LEADERSHIP / MAR. 20, 2015
version 4, draft 4

7 Characteristics that Distinguish a Boss from a Leader

The boss from hell has been depicted on the silver screen many times. From "Swimming with the Sharks" to "Horrible Bosses," it seems that everyone has had to handle a difficult, bombastic and excitable boss, manager or supervisor at least once in our working lives. It can be the hardest time for anyone.

See Also: 5 Ways a Bad Boss Can Kill Employee Productivity

At times, a boss tends to confuse himself with a leader, and many employees make the same mistake. A boss and a leader do not go hand in hand: a boss dictates while a leader helps. A boss is selfish while a leader collaborates. The list of difference between the characteristics of a boss and a leader is vast.

Despite the constant complaints, troubles and portraits staff members have regarding their superiors, it appears to never change. With conferences, meetings, training sessions and the abundance of articles available at our disposal, bosses never try to change their managing ways and attempt to become true leaders in their profession.

Let’s face it: without leadership, a company can crumble before us and everyone suffers.

Here are 7 attributes that distinguish a boss from a leader:

1. Authority vs. Team Work

The boss is the authority of the office. This person will make the rules, maintain the fate of employees and determine what will and will not transpire in the workplace. The boss is all-knowing and all-powerful. Meanwhile, a leader will consider teamwork as the best course of action rather than dictating. A leader will gauge the opinions of others, seek input from subordinates and include everyone in the decision making process.

2. Orders Employees vs. Coaches Staff

Bosses, superiors, upper management and supervisors may command, order and dictate workers to perform certain tasks without consultation, direction or advice. This initiates resentment on the part of the worker. However, a leader will work with staff members and fill the role of a coach in some way or another. A leader will help team members understand projects better, teach them tricks of the trade and answer questions they may have.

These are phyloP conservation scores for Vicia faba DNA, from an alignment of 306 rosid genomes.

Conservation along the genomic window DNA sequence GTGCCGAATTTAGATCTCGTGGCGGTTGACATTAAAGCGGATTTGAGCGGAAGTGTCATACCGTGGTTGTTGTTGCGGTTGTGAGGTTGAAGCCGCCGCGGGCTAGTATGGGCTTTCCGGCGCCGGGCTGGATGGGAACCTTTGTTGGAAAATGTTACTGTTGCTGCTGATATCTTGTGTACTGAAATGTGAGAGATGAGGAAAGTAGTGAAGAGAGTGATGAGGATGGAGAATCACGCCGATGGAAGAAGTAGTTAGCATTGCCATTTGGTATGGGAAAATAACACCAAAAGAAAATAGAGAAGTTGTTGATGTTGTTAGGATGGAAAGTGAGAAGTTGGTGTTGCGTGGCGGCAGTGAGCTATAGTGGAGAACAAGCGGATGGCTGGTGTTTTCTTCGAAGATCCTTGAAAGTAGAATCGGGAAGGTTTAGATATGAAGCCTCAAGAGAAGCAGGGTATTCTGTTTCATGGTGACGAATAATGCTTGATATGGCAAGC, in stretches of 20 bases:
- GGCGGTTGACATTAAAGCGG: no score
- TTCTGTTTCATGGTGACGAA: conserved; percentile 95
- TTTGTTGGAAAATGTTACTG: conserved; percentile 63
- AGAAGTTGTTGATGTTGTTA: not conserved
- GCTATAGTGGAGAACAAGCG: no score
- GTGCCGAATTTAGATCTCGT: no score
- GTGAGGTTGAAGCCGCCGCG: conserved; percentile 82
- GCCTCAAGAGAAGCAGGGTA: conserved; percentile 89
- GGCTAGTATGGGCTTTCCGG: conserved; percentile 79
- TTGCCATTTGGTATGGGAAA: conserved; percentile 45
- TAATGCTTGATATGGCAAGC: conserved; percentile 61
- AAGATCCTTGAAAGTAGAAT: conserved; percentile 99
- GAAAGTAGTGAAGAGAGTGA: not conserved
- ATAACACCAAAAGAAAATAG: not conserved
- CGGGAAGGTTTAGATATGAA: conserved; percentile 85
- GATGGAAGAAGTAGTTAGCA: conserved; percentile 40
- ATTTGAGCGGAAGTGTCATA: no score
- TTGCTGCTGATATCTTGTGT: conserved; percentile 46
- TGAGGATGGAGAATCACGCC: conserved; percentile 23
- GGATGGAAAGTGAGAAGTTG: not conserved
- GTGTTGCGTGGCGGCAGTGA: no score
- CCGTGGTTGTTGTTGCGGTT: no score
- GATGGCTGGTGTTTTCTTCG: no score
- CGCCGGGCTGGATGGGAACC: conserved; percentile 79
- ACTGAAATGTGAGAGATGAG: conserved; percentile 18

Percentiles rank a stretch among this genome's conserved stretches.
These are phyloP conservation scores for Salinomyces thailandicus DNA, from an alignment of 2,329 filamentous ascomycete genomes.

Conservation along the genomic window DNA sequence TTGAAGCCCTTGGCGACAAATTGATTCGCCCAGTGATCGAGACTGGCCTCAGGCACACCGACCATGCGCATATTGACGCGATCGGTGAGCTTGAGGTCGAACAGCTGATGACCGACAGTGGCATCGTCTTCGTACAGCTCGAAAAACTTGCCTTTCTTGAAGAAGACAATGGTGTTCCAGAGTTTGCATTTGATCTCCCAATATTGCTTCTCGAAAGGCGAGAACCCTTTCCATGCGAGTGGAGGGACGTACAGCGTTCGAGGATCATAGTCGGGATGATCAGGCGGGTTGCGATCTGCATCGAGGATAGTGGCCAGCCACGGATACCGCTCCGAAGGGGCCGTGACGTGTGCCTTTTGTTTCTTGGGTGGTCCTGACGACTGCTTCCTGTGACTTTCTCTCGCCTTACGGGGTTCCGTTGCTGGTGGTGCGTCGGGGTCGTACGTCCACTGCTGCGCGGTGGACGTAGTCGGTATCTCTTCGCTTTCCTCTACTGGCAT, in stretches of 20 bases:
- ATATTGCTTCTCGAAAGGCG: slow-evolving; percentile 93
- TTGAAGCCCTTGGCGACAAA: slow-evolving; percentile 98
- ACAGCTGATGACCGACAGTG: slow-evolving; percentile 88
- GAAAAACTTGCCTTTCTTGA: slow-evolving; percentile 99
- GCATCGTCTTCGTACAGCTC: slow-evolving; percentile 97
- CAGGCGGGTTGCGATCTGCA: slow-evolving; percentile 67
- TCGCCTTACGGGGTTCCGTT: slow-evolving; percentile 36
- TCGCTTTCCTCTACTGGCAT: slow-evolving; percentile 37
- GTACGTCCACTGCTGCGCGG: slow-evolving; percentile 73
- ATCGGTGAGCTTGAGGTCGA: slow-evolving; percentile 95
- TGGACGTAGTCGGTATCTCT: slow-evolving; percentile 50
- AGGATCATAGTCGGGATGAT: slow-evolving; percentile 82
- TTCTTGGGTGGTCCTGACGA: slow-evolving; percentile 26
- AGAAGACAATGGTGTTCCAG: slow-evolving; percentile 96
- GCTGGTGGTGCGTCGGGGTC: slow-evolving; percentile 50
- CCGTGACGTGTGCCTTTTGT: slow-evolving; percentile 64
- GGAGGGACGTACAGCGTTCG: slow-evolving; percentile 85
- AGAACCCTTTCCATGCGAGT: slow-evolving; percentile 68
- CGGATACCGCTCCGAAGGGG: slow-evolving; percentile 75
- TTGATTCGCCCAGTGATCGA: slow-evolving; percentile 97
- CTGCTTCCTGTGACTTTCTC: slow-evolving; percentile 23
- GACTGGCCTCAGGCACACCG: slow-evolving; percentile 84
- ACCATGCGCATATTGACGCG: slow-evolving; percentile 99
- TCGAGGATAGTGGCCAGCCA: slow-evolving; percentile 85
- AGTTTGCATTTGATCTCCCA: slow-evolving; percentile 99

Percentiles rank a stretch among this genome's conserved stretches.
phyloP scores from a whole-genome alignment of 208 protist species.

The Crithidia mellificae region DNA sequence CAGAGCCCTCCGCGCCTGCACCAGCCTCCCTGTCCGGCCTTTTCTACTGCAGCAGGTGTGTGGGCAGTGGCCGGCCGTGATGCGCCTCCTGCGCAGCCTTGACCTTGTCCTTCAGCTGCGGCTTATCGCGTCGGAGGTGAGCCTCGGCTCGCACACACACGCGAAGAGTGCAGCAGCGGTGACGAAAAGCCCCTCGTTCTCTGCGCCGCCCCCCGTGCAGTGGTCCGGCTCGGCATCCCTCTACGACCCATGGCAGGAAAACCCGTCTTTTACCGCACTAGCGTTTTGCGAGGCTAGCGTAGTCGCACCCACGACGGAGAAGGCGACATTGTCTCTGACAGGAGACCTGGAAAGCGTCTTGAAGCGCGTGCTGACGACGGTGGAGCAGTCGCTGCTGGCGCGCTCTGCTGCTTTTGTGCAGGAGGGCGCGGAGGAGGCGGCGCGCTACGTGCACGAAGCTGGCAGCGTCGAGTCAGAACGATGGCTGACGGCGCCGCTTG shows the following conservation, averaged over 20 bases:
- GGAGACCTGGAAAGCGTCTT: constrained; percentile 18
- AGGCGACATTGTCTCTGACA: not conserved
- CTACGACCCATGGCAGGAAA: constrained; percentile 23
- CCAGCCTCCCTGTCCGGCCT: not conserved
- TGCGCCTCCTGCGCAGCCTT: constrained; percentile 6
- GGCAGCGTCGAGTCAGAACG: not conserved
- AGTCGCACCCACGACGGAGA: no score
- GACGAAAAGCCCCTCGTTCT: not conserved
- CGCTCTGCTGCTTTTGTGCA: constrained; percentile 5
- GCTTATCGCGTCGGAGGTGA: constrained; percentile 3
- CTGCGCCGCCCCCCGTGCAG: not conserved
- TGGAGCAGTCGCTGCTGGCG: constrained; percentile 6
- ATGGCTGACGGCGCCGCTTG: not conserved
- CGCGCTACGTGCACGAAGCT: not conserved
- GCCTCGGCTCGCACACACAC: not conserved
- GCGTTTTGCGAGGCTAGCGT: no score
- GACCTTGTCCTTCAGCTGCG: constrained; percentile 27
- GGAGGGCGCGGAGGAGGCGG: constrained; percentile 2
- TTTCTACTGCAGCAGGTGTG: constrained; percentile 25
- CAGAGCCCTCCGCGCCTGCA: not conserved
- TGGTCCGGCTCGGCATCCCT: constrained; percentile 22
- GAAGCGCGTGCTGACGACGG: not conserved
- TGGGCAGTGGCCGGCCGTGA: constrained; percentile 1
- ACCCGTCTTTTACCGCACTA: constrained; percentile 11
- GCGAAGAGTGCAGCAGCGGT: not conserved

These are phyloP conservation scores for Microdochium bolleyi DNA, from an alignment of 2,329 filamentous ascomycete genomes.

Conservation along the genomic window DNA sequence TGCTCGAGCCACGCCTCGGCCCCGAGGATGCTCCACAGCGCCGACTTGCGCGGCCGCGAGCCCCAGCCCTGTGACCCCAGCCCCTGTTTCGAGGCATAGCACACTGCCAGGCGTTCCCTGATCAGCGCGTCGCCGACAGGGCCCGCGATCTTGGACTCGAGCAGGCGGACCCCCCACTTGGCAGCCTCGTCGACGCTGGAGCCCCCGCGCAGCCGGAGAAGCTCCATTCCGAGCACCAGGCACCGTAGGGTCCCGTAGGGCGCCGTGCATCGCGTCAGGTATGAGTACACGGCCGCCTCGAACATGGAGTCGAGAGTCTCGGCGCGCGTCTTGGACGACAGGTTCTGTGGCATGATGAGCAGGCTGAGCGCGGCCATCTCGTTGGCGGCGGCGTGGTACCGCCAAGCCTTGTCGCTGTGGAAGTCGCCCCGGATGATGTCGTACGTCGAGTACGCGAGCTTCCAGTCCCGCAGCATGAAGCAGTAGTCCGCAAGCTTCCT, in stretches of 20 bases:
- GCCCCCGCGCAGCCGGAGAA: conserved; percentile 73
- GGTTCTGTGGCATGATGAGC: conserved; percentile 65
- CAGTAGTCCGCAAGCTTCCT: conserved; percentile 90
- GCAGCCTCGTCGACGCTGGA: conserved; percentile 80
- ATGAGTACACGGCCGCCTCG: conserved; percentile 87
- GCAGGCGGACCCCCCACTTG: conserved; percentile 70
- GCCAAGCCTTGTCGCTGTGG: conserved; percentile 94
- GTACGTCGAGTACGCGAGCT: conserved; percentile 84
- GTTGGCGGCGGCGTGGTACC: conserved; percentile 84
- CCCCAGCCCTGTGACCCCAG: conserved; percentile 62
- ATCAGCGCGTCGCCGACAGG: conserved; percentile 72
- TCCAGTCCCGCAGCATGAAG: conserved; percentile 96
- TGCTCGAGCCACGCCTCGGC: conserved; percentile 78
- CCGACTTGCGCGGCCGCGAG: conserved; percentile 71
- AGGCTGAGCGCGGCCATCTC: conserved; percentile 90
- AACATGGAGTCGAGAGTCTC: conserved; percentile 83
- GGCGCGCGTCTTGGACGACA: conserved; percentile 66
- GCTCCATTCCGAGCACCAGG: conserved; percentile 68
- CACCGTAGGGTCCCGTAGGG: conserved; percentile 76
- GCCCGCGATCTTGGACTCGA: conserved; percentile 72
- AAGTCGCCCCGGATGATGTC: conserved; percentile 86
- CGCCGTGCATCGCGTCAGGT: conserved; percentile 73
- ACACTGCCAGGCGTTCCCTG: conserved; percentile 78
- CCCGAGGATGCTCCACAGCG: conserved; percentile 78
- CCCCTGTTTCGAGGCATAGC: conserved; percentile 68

3. I vs. We

When a project is completed on time and on budget, the boss will tend to say "I" and "me" a lot as opposed to "us" and "we." Of course, the boss may utter "them" and "you" when the project is a failure, over-budget and late. A leader will always refer to "we" no matter what the circumstances may be. Whether it’s a success or failure, over or under-budget, on-time or delayed, a leader will include himself and the team despite the outcome.

4. Generates Fear vs. Creates Enthusiasm

When a boss is a curmudgeon, the workplace may seem like a prison or purgatory, and you’re just biding your time until you can exit the premises. The boss incites fear, anxiety and stress. What does the leader produce in the workforce? Well, just the opposite: enthusiasm, excitement, collaboration, meaning, progress and many other positive characteristics.

5. Places Blame vs. Fixes the Problem

A project has been delayed by two weeks because of some issue with the computers or the client requested changes at the last minute. Instead of conjuring up solutions and creating workable remedies like a leader should do, the boss will instead place blame on others, establish widespread panic and point the finger at everyone else except himself.

6. Ignores Workers vs. Communicates with Employees

A boss will only communicate with his employees when he has to espouse or expostulate, or if he is receiving gifts and treats during holiday parties. Meanwhile, a leader will always communicate with the team for status updates, inquiries, brainstorming and lunches. This prompts employees to look up to this leader for further direction and wisdom.

7. Commands vs. Teaches

Finally, the boss only knows how to do one thing: command, both work-related and as part of our personal lives. A leader understands how to teach, both work-related and as part of our personal lives. The boss never teaches or instructs, while a leader never commands or orders. 

See Also: Are you a Bad Boss?

The office is a lot more welcoming and a professional oasis when the boss or management maintains real, genuine leadership. Instead of making the lives of workers hellacious, entrepreneurs, executives, managers and other high-level employees must invoke the virtues of leadership into their own job. Talk to, never talk at. Instruct, never condescend. Collaborate, never demand. Leadership will lead to results, bossy will lead to failure. 

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